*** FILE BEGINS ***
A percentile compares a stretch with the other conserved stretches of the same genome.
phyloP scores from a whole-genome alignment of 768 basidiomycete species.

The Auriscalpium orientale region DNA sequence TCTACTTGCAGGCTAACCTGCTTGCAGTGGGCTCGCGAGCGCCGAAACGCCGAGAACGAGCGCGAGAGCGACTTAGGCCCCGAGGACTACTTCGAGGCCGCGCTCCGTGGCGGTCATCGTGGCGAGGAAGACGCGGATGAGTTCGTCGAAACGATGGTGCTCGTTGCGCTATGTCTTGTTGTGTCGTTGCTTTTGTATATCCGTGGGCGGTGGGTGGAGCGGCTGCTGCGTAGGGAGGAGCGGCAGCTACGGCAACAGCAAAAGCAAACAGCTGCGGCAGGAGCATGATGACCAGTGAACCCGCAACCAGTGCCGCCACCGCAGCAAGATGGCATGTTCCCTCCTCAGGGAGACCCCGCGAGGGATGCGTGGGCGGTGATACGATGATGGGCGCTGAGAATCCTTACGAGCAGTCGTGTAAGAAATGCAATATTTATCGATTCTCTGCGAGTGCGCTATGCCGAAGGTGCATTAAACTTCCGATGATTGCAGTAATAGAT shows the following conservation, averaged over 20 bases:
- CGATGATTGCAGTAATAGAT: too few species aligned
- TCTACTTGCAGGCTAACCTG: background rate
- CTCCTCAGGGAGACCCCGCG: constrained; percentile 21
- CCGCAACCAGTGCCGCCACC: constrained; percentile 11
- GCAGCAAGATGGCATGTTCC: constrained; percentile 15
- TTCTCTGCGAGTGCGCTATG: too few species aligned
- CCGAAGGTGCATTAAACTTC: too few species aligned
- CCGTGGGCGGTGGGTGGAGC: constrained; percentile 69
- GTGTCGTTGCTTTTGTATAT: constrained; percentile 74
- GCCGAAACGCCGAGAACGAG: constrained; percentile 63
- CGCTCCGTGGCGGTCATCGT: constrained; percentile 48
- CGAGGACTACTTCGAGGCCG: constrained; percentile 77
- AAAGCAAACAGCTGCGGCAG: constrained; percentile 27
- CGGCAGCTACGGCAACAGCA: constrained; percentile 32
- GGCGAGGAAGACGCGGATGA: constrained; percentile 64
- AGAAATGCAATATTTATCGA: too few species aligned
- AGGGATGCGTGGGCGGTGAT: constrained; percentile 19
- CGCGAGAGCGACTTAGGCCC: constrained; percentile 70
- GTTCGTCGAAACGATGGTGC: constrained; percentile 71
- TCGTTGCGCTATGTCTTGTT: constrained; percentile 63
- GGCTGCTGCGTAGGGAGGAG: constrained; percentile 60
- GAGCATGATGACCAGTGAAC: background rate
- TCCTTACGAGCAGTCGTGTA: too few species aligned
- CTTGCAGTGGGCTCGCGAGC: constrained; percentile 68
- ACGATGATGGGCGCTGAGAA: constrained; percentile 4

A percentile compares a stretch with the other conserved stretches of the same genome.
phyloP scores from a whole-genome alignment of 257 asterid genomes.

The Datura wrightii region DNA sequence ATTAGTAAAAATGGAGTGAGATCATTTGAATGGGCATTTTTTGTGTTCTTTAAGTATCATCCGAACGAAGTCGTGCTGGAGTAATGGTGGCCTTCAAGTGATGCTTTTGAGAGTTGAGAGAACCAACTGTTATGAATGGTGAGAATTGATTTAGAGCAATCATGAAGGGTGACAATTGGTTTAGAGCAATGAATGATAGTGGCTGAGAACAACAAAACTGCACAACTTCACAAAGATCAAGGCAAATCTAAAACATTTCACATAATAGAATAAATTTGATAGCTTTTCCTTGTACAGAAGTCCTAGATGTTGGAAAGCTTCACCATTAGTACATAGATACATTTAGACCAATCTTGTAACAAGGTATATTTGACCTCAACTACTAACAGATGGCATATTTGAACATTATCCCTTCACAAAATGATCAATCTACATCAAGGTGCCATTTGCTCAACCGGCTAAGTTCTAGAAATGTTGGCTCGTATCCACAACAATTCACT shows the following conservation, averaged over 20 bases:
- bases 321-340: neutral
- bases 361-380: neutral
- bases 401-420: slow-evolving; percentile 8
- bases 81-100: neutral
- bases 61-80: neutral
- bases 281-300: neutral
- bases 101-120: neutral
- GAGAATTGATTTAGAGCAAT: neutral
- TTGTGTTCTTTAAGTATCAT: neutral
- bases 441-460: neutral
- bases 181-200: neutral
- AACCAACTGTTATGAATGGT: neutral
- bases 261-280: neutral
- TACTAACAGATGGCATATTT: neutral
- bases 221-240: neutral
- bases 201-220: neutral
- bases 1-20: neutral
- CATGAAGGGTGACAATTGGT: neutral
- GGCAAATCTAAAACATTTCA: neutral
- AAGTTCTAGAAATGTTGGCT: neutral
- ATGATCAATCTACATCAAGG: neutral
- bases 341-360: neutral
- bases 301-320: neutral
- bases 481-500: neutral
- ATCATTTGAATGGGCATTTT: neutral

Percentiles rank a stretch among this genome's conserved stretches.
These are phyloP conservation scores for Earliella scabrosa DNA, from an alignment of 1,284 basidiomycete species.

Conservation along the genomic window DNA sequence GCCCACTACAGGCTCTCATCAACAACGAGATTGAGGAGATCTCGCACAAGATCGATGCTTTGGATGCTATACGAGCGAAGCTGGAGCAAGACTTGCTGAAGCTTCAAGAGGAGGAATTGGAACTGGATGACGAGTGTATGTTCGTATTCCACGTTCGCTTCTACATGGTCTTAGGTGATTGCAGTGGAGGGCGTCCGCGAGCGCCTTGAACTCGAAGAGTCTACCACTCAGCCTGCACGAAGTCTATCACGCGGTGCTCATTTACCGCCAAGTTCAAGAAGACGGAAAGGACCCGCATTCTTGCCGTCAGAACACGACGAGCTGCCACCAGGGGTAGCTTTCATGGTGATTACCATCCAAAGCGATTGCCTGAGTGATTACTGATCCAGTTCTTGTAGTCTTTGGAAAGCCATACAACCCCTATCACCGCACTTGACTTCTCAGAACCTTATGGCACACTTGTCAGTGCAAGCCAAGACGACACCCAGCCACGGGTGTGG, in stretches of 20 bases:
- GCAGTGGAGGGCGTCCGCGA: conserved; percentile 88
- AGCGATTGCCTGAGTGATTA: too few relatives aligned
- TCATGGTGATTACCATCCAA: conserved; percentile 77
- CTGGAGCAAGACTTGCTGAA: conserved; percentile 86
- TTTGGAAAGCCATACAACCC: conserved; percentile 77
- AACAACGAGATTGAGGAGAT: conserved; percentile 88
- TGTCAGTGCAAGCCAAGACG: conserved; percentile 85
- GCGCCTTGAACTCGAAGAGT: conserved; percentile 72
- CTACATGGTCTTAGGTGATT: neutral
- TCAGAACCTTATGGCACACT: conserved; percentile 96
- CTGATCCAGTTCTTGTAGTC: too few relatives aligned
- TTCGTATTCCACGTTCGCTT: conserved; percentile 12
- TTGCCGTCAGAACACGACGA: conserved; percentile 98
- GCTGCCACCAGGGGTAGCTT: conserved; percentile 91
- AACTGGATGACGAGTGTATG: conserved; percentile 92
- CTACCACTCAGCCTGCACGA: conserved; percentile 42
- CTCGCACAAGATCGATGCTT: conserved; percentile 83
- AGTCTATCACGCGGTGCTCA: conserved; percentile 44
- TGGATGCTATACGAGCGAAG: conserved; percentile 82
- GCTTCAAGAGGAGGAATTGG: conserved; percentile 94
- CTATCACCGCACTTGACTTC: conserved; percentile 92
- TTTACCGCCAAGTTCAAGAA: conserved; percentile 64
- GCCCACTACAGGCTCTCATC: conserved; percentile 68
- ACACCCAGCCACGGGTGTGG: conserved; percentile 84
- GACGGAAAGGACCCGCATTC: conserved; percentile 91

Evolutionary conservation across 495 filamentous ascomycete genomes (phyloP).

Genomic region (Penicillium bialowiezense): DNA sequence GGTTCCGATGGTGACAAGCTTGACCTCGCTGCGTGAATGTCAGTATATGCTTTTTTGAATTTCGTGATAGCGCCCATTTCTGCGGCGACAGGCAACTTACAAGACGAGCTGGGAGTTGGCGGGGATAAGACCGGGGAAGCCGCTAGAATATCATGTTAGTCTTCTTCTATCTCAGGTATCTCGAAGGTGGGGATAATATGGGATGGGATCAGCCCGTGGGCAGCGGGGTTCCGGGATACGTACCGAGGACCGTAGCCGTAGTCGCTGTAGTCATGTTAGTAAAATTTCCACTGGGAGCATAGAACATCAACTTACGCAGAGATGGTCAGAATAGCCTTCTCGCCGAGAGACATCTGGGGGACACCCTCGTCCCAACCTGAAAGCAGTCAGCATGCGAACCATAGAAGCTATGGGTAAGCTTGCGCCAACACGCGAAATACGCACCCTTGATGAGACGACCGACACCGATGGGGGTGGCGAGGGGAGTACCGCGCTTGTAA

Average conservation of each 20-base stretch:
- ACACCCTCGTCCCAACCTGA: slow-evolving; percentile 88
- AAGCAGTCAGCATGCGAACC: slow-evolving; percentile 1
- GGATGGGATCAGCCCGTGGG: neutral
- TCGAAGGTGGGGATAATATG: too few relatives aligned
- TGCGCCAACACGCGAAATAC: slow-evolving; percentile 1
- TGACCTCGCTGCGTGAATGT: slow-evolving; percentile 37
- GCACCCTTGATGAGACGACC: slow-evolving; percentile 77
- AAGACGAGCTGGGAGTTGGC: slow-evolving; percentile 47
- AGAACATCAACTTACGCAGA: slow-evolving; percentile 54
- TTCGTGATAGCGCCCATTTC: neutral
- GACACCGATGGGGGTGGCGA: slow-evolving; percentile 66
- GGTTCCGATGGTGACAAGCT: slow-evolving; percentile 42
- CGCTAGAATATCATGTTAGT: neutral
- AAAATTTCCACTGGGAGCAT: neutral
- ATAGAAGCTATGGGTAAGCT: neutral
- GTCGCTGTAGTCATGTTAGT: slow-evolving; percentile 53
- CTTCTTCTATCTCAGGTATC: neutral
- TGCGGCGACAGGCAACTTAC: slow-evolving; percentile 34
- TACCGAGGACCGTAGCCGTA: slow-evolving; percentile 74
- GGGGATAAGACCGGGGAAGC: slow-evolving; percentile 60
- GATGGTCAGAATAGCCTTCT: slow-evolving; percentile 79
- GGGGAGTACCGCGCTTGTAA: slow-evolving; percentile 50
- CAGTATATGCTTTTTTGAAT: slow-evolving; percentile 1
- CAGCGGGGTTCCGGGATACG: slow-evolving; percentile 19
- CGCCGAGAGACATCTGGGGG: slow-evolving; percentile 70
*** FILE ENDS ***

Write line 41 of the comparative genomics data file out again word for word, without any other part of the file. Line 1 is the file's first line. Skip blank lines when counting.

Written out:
- bases 441-460: neutral